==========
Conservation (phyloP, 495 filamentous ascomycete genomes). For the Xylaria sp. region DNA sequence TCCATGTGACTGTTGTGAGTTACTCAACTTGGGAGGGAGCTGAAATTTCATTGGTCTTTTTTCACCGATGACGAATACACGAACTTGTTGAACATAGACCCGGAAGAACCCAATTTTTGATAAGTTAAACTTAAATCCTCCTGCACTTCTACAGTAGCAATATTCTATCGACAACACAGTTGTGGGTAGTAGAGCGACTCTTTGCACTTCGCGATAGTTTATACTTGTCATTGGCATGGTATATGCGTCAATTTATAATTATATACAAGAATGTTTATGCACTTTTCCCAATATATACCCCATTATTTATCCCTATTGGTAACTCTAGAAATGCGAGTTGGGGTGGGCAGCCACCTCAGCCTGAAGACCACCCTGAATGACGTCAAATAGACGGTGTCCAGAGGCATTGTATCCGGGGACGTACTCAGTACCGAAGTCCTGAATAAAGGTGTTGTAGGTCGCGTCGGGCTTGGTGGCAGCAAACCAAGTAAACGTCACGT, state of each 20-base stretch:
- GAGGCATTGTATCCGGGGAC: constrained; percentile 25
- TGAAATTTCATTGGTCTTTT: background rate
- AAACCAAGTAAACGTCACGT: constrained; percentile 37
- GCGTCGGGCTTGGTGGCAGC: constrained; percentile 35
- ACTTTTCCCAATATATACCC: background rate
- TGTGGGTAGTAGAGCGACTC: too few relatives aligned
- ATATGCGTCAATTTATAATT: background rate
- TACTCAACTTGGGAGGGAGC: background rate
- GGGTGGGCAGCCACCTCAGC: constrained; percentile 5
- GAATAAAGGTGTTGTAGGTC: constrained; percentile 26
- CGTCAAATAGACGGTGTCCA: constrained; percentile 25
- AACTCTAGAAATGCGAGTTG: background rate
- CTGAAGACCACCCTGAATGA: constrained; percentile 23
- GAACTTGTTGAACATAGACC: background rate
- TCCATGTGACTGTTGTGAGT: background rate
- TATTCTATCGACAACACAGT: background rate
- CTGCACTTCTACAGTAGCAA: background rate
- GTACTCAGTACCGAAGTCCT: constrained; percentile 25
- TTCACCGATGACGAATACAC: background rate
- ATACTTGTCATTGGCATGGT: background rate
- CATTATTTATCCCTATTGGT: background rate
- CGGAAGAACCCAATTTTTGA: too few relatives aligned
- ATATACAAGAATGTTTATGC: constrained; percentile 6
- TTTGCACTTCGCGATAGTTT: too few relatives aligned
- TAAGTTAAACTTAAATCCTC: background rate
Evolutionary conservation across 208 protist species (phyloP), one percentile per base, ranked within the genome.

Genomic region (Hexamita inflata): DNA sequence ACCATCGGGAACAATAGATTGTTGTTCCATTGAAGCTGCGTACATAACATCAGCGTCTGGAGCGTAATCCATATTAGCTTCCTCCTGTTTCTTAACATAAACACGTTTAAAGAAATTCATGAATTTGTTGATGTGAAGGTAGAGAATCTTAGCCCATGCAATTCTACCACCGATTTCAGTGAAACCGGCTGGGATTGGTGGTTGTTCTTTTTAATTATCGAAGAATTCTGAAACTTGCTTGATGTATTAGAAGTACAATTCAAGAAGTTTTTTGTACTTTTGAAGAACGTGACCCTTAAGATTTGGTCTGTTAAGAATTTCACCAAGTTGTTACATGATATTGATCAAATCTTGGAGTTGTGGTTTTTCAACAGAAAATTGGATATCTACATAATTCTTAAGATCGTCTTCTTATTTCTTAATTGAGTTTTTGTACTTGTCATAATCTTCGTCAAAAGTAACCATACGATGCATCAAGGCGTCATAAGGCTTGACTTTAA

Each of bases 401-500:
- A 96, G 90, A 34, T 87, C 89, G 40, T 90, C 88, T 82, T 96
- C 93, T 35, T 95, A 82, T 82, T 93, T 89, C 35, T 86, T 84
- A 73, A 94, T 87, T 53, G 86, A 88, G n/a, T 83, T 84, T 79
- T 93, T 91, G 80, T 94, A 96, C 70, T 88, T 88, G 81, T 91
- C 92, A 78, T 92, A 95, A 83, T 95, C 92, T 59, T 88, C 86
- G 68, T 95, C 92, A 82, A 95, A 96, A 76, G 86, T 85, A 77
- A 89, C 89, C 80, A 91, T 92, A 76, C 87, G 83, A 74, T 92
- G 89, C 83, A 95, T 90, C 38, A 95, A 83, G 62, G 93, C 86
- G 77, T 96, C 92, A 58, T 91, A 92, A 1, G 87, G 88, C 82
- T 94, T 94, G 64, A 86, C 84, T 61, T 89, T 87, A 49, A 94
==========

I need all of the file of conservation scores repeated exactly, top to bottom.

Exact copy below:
Conservation (phyloP, 495 filamentous ascomycete genomes). For the Xylaria sp. region DNA sequence TCCATGTGACTGTTGTGAGTTACTCAACTTGGGAGGGAGCTGAAATTTCATTGGTCTTTTTTCACCGATGACGAATACACGAACTTGTTGAACATAGACCCGGAAGAACCCAATTTTTGATAAGTTAAACTTAAATCCTCCTGCACTTCTACAGTAGCAATATTCTATCGACAACACAGTTGTGGGTAGTAGAGCGACTCTTTGCACTTCGCGATAGTTTATACTTGTCATTGGCATGGTATATGCGTCAATTTATAATTATATACAAGAATGTTTATGCACTTTTCCCAATATATACCCCATTATTTATCCCTATTGGTAACTCTAGAAATGCGAGTTGGGGTGGGCAGCCACCTCAGCCTGAAGACCACCCTGAATGACGTCAAATAGACGGTGTCCAGAGGCATTGTATCCGGGGACGTACTCAGTACCGAAGTCCTGAATAAAGGTGTTGTAGGTCGCGTCGGGCTTGGTGGCAGCAAACCAAGTAAACGTCACGT, state of each 20-base stretch:
- GAGGCATTGTATCCGGGGAC: constrained; percentile 25
- TGAAATTTCATTGGTCTTTT: background rate
- AAACCAAGTAAACGTCACGT: constrained; percentile 37
- GCGTCGGGCTTGGTGGCAGC: constrained; percentile 35
- ACTTTTCCCAATATATACCC: background rate
- TGTGGGTAGTAGAGCGACTC: too few relatives aligned
- ATATGCGTCAATTTATAATT: background rate
- TACTCAACTTGGGAGGGAGC: background rate
- GGGTGGGCAGCCACCTCAGC: constrained; percentile 5
- GAATAAAGGTGTTGTAGGTC: constrained; percentile 26
- CGTCAAATAGACGGTGTCCA: constrained; percentile 25
- AACTCTAGAAATGCGAGTTG: background rate
- CTGAAGACCACCCTGAATGA: constrained; percentile 23
- GAACTTGTTGAACATAGACC: background rate
- TCCATGTGACTGTTGTGAGT: background rate
- TATTCTATCGACAACACAGT: background rate
- CTGCACTTCTACAGTAGCAA: background rate
- GTACTCAGTACCGAAGTCCT: constrained; percentile 25
- TTCACCGATGACGAATACAC: background rate
- ATACTTGTCATTGGCATGGT: background rate
- CATTATTTATCCCTATTGGT: background rate
- CGGAAGAACCCAATTTTTGA: too few relatives aligned
- ATATACAAGAATGTTTATGC: constrained; percentile 6
- TTTGCACTTCGCGATAGTTT: too few relatives aligned
- TAAGTTAAACTTAAATCCTC: background rate
Evolutionary conservation across 208 protist species (phyloP), one percentile per base, ranked within the genome.

Genomic region (Hexamita inflata): DNA sequence ACCATCGGGAACAATAGATTGTTGTTCCATTGAAGCTGCGTACATAACATCAGCGTCTGGAGCGTAATCCATATTAGCTTCCTCCTGTTTCTTAACATAAACACGTTTAAAGAAATTCATGAATTTGTTGATGTGAAGGTAGAGAATCTTAGCCCATGCAATTCTACCACCGATTTCAGTGAAACCGGCTGGGATTGGTGGTTGTTCTTTTTAATTATCGAAGAATTCTGAAACTTGCTTGATGTATTAGAAGTACAATTCAAGAAGTTTTTTGTACTTTTGAAGAACGTGACCCTTAAGATTTGGTCTGTTAAGAATTTCACCAAGTTGTTACATGATATTGATCAAATCTTGGAGTTGTGGTTTTTCAACAGAAAATTGGATATCTACATAATTCTTAAGATCGTCTTCTTATTTCTTAATTGAGTTTTTGTACTTGTCATAATCTTCGTCAAAAGTAACCATACGATGCATCAAGGCGTCATAAGGCTTGACTTTAA

Each of bases 401-500:
- A 96, G 90, A 34, T 87, C 89, G 40, T 90, C 88, T 82, T 96
- C 93, T 35, T 95, A 82, T 82, T 93, T 89, C 35, T 86, T 84
- A 73, A 94, T 87, T 53, G 86, A 88, G n/a, T 83, T 84, T 79
- T 93, T 91, G 80, T 94, A 96, C 70, T 88, T 88, G 81, T 91
- C 92, A 78, T 92, A 95, A 83, T 95, C 92, T 59, T 88, C 86
- G 68, T 95, C 92, A 82, A 95, A 96, A 76, G 86, T 85, A 77
- A 89, C 89, C 80, A 91, T 92, A 76, C 87, G 83, A 74, T 92
- G 89, C 83, A 95, T 90, C 38, A 95, A 83, G 62, G 93, C 86
- G 77, T 96, C 92, A 58, T 91, A 92, A 1, G 87, G 88, C 82
- T 94, T 94, G 64, A 86, C 84, T 61, T 89, T 87, A 49, A 94